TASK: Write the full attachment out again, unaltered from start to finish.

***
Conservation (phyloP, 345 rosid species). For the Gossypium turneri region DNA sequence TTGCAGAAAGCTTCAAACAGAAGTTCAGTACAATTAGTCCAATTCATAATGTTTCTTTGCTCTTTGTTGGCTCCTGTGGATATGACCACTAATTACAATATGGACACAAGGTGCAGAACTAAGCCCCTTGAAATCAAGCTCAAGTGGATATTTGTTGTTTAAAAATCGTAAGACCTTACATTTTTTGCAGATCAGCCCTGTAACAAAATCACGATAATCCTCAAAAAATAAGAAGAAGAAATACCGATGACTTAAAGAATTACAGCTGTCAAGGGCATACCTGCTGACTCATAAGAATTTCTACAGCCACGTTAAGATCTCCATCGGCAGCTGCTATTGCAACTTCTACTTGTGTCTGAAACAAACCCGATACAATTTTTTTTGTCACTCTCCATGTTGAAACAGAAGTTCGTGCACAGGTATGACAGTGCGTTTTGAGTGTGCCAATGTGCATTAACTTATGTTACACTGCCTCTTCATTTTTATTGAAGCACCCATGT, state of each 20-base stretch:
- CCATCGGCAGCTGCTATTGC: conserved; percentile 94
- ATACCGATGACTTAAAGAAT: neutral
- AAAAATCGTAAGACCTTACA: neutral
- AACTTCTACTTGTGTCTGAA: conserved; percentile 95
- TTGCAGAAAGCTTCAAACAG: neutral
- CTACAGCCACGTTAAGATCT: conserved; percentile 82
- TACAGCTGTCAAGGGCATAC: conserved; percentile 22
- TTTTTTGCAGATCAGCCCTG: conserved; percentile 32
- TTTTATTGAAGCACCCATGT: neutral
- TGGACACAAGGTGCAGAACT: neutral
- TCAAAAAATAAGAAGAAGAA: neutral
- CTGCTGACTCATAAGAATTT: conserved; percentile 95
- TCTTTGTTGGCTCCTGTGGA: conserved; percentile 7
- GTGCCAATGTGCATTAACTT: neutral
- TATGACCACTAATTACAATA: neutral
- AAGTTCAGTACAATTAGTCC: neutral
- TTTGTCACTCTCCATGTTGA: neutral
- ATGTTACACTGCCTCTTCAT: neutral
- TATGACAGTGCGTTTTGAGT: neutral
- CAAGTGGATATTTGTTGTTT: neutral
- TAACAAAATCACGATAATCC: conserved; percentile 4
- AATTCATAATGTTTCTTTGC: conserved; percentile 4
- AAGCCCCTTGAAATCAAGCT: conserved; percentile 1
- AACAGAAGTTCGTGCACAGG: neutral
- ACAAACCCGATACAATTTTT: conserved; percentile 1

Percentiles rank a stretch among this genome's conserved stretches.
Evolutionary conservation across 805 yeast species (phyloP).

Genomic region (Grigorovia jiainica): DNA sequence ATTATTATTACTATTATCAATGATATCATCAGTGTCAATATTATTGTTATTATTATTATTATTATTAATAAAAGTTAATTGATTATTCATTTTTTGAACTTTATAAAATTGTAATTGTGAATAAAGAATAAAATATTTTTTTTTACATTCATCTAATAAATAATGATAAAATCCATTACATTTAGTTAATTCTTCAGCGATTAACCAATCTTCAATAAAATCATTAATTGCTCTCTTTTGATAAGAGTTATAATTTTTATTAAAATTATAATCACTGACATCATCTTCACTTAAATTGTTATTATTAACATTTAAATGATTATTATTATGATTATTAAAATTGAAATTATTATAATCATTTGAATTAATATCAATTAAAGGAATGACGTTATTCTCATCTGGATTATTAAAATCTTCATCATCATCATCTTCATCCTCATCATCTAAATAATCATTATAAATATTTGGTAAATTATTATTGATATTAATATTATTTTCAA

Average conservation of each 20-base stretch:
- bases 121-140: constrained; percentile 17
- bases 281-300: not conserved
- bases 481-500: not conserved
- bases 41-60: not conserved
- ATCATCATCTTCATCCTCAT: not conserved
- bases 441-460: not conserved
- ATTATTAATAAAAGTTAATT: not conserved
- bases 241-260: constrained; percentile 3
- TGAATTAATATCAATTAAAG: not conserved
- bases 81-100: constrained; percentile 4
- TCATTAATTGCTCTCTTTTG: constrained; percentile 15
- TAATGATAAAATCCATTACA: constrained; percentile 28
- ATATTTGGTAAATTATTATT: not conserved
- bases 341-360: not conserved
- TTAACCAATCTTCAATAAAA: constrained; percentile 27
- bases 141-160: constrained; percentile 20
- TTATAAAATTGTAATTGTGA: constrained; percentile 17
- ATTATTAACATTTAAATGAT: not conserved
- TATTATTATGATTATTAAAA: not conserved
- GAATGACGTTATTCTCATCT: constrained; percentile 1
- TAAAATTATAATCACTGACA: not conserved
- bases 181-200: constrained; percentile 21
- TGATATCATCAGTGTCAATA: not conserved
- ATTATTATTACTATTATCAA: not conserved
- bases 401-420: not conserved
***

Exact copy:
Conservation (phyloP, 345 rosid species). For the Gossypium turneri region DNA sequence TTGCAGAAAGCTTCAAACAGAAGTTCAGTACAATTAGTCCAATTCATAATGTTTCTTTGCTCTTTGTTGGCTCCTGTGGATATGACCACTAATTACAATATGGACACAAGGTGCAGAACTAAGCCCCTTGAAATCAAGCTCAAGTGGATATTTGTTGTTTAAAAATCGTAAGACCTTACATTTTTTGCAGATCAGCCCTGTAACAAAATCACGATAATCCTCAAAAAATAAGAAGAAGAAATACCGATGACTTAAAGAATTACAGCTGTCAAGGGCATACCTGCTGACTCATAAGAATTTCTACAGCCACGTTAAGATCTCCATCGGCAGCTGCTATTGCAACTTCTACTTGTGTCTGAAACAAACCCGATACAATTTTTTTTGTCACTCTCCATGTTGAAACAGAAGTTCGTGCACAGGTATGACAGTGCGTTTTGAGTGTGCCAATGTGCATTAACTTATGTTACACTGCCTCTTCATTTTTATTGAAGCACCCATGT, state of each 20-base stretch:
- CCATCGGCAGCTGCTATTGC: conserved; percentile 94
- ATACCGATGACTTAAAGAAT: neutral
- AAAAATCGTAAGACCTTACA: neutral
- AACTTCTACTTGTGTCTGAA: conserved; percentile 95
- TTGCAGAAAGCTTCAAACAG: neutral
- CTACAGCCACGTTAAGATCT: conserved; percentile 82
- TACAGCTGTCAAGGGCATAC: conserved; percentile 22
- TTTTTTGCAGATCAGCCCTG: conserved; percentile 32
- TTTTATTGAAGCACCCATGT: neutral
- TGGACACAAGGTGCAGAACT: neutral
- TCAAAAAATAAGAAGAAGAA: neutral
- CTGCTGACTCATAAGAATTT: conserved; percentile 95
- TCTTTGTTGGCTCCTGTGGA: conserved; percentile 7
- GTGCCAATGTGCATTAACTT: neutral
- TATGACCACTAATTACAATA: neutral
- AAGTTCAGTACAATTAGTCC: neutral
- TTTGTCACTCTCCATGTTGA: neutral
- ATGTTACACTGCCTCTTCAT: neutral
- TATGACAGTGCGTTTTGAGT: neutral
- CAAGTGGATATTTGTTGTTT: neutral
- TAACAAAATCACGATAATCC: conserved; percentile 4
- AATTCATAATGTTTCTTTGC: conserved; percentile 4
- AAGCCCCTTGAAATCAAGCT: conserved; percentile 1
- AACAGAAGTTCGTGCACAGG: neutral
- ACAAACCCGATACAATTTTT: conserved; percentile 1

Percentiles rank a stretch among this genome's conserved stretches.
Evolutionary conservation across 805 yeast species (phyloP).

Genomic region (Grigorovia jiainica): DNA sequence ATTATTATTACTATTATCAATGATATCATCAGTGTCAATATTATTGTTATTATTATTATTATTATTAATAAAAGTTAATTGATTATTCATTTTTTGAACTTTATAAAATTGTAATTGTGAATAAAGAATAAAATATTTTTTTTTACATTCATCTAATAAATAATGATAAAATCCATTACATTTAGTTAATTCTTCAGCGATTAACCAATCTTCAATAAAATCATTAATTGCTCTCTTTTGATAAGAGTTATAATTTTTATTAAAATTATAATCACTGACATCATCTTCACTTAAATTGTTATTATTAACATTTAAATGATTATTATTATGATTATTAAAATTGAAATTATTATAATCATTTGAATTAATATCAATTAAAGGAATGACGTTATTCTCATCTGGATTATTAAAATCTTCATCATCATCATCTTCATCCTCATCATCTAAATAATCATTATAAATATTTGGTAAATTATTATTGATATTAATATTATTTTCAA

Average conservation of each 20-base stretch:
- bases 121-140: constrained; percentile 17
- bases 281-300: not conserved
- bases 481-500: not conserved
- bases 41-60: not conserved
- ATCATCATCTTCATCCTCAT: not conserved
- bases 441-460: not conserved
- ATTATTAATAAAAGTTAATT: not conserved
- bases 241-260: constrained; percentile 3
- TGAATTAATATCAATTAAAG: not conserved
- bases 81-100: constrained; percentile 4
- TCATTAATTGCTCTCTTTTG: constrained; percentile 15
- TAATGATAAAATCCATTACA: constrained; percentile 28
- ATATTTGGTAAATTATTATT: not conserved
- bases 341-360: not conserved
- TTAACCAATCTTCAATAAAA: constrained; percentile 27
- bases 141-160: constrained; percentile 20
- TTATAAAATTGTAATTGTGA: constrained; percentile 17
- ATTATTAACATTTAAATGAT: not conserved
- TATTATTATGATTATTAAAA: not conserved
- GAATGACGTTATTCTCATCT: constrained; percentile 1
- TAAAATTATAATCACTGACA: not conserved
- bases 181-200: constrained; percentile 21
- TGATATCATCAGTGTCAATA: not conserved
- ATTATTATTACTATTATCAA: not conserved
- bases 401-420: not conserved